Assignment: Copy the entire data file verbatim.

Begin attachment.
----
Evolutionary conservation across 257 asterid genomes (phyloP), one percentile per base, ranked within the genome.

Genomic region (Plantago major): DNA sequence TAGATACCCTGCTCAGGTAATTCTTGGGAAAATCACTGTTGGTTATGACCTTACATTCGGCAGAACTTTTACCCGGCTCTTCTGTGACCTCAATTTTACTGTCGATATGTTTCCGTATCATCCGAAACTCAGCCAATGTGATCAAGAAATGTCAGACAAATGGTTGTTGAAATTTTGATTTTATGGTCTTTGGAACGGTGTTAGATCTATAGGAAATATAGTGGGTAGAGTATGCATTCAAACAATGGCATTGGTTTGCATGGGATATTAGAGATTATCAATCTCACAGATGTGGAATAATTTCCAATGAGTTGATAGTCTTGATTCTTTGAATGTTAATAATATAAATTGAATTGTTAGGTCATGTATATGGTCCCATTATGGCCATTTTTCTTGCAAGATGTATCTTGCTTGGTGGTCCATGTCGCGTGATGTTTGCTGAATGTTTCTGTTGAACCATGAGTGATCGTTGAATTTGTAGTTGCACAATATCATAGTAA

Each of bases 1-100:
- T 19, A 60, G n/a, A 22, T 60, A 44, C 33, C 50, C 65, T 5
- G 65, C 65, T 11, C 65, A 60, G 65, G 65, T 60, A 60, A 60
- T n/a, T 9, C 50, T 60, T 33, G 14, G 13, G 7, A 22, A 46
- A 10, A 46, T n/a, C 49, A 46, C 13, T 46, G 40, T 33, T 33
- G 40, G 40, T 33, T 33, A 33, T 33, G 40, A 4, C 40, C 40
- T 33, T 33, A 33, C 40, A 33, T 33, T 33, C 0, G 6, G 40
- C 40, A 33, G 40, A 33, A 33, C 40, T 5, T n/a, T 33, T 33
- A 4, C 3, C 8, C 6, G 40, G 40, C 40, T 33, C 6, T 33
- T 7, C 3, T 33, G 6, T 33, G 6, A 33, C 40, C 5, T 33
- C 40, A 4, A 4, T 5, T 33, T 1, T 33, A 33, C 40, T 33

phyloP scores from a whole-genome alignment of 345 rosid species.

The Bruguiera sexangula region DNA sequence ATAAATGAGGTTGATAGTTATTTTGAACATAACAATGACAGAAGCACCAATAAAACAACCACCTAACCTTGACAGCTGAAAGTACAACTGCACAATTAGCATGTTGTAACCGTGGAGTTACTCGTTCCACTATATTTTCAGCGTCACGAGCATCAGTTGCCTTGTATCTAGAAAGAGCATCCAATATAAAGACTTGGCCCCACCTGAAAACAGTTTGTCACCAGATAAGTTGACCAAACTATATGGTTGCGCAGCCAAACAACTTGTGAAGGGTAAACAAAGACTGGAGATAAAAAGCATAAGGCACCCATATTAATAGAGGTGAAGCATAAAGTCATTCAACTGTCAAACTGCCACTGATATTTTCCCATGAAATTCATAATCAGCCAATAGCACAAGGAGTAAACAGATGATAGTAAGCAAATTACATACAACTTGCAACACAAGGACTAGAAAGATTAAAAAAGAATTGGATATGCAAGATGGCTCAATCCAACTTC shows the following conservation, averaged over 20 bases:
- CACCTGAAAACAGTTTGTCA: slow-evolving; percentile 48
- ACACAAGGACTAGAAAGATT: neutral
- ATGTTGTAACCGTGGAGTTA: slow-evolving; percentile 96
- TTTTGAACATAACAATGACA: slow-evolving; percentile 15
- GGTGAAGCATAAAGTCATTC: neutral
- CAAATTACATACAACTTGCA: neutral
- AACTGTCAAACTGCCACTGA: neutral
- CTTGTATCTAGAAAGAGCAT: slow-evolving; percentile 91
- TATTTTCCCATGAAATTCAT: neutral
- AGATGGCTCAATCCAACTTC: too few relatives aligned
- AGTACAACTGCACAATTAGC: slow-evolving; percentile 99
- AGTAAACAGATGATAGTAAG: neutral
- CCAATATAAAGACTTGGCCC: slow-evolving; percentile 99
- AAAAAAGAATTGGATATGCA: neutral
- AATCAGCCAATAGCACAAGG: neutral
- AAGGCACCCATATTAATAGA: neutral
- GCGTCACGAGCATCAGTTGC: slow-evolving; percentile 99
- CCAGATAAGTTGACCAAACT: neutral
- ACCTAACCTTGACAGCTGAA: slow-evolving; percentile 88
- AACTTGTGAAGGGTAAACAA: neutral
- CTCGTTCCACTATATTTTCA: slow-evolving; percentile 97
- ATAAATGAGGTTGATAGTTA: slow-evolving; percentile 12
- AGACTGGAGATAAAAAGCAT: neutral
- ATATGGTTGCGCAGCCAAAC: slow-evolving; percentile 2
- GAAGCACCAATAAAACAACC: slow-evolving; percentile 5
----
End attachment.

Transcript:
Evolutionary conservation across 257 asterid genomes (phyloP), one percentile per base, ranked within the genome.

Genomic region (Plantago major): DNA sequence TAGATACCCTGCTCAGGTAATTCTTGGGAAAATCACTGTTGGTTATGACCTTACATTCGGCAGAACTTTTACCCGGCTCTTCTGTGACCTCAATTTTACTGTCGATATGTTTCCGTATCATCCGAAACTCAGCCAATGTGATCAAGAAATGTCAGACAAATGGTTGTTGAAATTTTGATTTTATGGTCTTTGGAACGGTGTTAGATCTATAGGAAATATAGTGGGTAGAGTATGCATTCAAACAATGGCATTGGTTTGCATGGGATATTAGAGATTATCAATCTCACAGATGTGGAATAATTTCCAATGAGTTGATAGTCTTGATTCTTTGAATGTTAATAATATAAATTGAATTGTTAGGTCATGTATATGGTCCCATTATGGCCATTTTTCTTGCAAGATGTATCTTGCTTGGTGGTCCATGTCGCGTGATGTTTGCTGAATGTTTCTGTTGAACCATGAGTGATCGTTGAATTTGTAGTTGCACAATATCATAGTAA

Each of bases 1-100:
- T 19, A 60, G n/a, A 22, T 60, A 44, C 33, C 50, C 65, T 5
- G 65, C 65, T 11, C 65, A 60, G 65, G 65, T 60, A 60, A 60
- T n/a, T 9, C 50, T 60, T 33, G 14, G 13, G 7, A 22, A 46
- A 10, A 46, T n/a, C 49, A 46, C 13, T 46, G 40, T 33, T 33
- G 40, G 40, T 33, T 33, A 33, T 33, G 40, A 4, C 40, C 40
- T 33, T 33, A 33, C 40, A 33, T 33, T 33, C 0, G 6, G 40
- C 40, A 33, G 40, A 33, A 33, C 40, T 5, T n/a, T 33, T 33
- A 4, C 3, C 8, C 6, G 40, G 40, C 40, T 33, C 6, T 33
- T 7, C 3, T 33, G 6, T 33, G 6, A 33, C 40, C 5, T 33
- C 40, A 4, A 4, T 5, T 33, T 1, T 33, A 33, C 40, T 33

phyloP scores from a whole-genome alignment of 345 rosid species.

The Bruguiera sexangula region DNA sequence ATAAATGAGGTTGATAGTTATTTTGAACATAACAATGACAGAAGCACCAATAAAACAACCACCTAACCTTGACAGCTGAAAGTACAACTGCACAATTAGCATGTTGTAACCGTGGAGTTACTCGTTCCACTATATTTTCAGCGTCACGAGCATCAGTTGCCTTGTATCTAGAAAGAGCATCCAATATAAAGACTTGGCCCCACCTGAAAACAGTTTGTCACCAGATAAGTTGACCAAACTATATGGTTGCGCAGCCAAACAACTTGTGAAGGGTAAACAAAGACTGGAGATAAAAAGCATAAGGCACCCATATTAATAGAGGTGAAGCATAAAGTCATTCAACTGTCAAACTGCCACTGATATTTTCCCATGAAATTCATAATCAGCCAATAGCACAAGGAGTAAACAGATGATAGTAAGCAAATTACATACAACTTGCAACACAAGGACTAGAAAGATTAAAAAAGAATTGGATATGCAAGATGGCTCAATCCAACTTC shows the following conservation, averaged over 20 bases:
- CACCTGAAAACAGTTTGTCA: slow-evolving; percentile 48
- ACACAAGGACTAGAAAGATT: neutral
- ATGTTGTAACCGTGGAGTTA: slow-evolving; percentile 96
- TTTTGAACATAACAATGACA: slow-evolving; percentile 15
- GGTGAAGCATAAAGTCATTC: neutral
- CAAATTACATACAACTTGCA: neutral
- AACTGTCAAACTGCCACTGA: neutral
- CTTGTATCTAGAAAGAGCAT: slow-evolving; percentile 91
- TATTTTCCCATGAAATTCAT: neutral
- AGATGGCTCAATCCAACTTC: too few relatives aligned
- AGTACAACTGCACAATTAGC: slow-evolving; percentile 99
- AGTAAACAGATGATAGTAAG: neutral
- CCAATATAAAGACTTGGCCC: slow-evolving; percentile 99
- AAAAAAGAATTGGATATGCA: neutral
- AATCAGCCAATAGCACAAGG: neutral
- AAGGCACCCATATTAATAGA: neutral
- GCGTCACGAGCATCAGTTGC: slow-evolving; percentile 99
- CCAGATAAGTTGACCAAACT: neutral
- ACCTAACCTTGACAGCTGAA: slow-evolving; percentile 88
- AACTTGTGAAGGGTAAACAA: neutral
- CTCGTTCCACTATATTTTCA: slow-evolving; percentile 97
- ATAAATGAGGTTGATAGTTA: slow-evolving; percentile 12
- AGACTGGAGATAAAAAGCAT: neutral
- ATATGGTTGCGCAGCCAAAC: slow-evolving; percentile 2
- GAAGCACCAATAAAACAACC: slow-evolving; percentile 5